Newsletter swaps seem to be all the rage these days with self-publishers. They can help both authors reach a new audience without costing either of them a dime.
What is a newsletter swap?
A newsletter swap can happen between two authors of the same genre. They both agree that in their next email blast they’ll include a link to the other author’s book. This usually includes the other book’s cover image and blurb as well so that readers can get a better feel for it.
Once a few days have passed, it’s usually recommended that the authors share open and click stats with each other.
What do I need in order to participate?
In order to participate, you’re going to need a newsletter. I’d recommend having at least 300 readers on your newsletter before you start looking for swaps. Here’s some tips on growing your newsletter first. The more readers you have on your own list, the more swapping opportunities that are going to open up to you.
How can I organize a newsletter swap?
The first step in organizing a newsletter swap is to find a group of authors in your genre. Places like kboards, reddit, and goodreads all have groups of like-minded authors eager to get their books in front of more people. There’s even some secret groups on platforms such as Slack that you can find if you ask around.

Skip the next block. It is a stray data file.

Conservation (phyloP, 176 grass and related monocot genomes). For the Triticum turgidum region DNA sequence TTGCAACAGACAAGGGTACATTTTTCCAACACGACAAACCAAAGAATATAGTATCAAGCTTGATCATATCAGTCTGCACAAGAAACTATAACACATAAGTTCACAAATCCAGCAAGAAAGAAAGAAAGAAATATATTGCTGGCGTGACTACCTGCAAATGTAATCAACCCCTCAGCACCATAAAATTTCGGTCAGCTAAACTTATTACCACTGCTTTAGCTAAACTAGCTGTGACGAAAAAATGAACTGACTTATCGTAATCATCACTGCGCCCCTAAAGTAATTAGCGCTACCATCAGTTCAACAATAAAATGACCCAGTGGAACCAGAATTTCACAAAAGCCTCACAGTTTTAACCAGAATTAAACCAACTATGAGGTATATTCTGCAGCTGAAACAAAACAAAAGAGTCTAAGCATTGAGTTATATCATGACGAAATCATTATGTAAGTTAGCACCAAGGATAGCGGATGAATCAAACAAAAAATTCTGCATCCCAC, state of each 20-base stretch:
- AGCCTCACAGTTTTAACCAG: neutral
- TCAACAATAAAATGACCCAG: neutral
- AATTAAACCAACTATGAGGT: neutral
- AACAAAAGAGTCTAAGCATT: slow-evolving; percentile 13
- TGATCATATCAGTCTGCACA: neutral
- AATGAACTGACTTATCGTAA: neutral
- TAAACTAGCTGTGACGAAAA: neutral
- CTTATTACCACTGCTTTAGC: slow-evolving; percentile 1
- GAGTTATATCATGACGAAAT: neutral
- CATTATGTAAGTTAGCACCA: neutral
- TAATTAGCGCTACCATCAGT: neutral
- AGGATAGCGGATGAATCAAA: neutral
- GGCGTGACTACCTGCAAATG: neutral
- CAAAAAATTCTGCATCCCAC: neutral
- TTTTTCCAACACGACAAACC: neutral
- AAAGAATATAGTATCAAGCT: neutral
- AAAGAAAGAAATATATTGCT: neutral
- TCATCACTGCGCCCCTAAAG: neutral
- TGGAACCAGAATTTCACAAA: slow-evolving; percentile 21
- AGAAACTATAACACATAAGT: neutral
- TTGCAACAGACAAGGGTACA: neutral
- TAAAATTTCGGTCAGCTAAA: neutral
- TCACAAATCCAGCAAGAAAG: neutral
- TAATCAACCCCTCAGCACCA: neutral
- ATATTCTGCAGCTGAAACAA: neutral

Usually, authors just say they’re looking for a swap and tell everyone how big their list is along with the usual click numbers. Other authors who are interested will respond and you can make your match!
Alternatively, there are other services out there that can help match up authors. One of the new ones on the scene is Bookboast.
Do I need a disclaimer?
Most authors that I’ve seen do swaps list the other author’s book as a recommendation from one of their author friends. Since you’re not accepting money, you don’t need to list it as an advertisement (please check with your local laws to verify).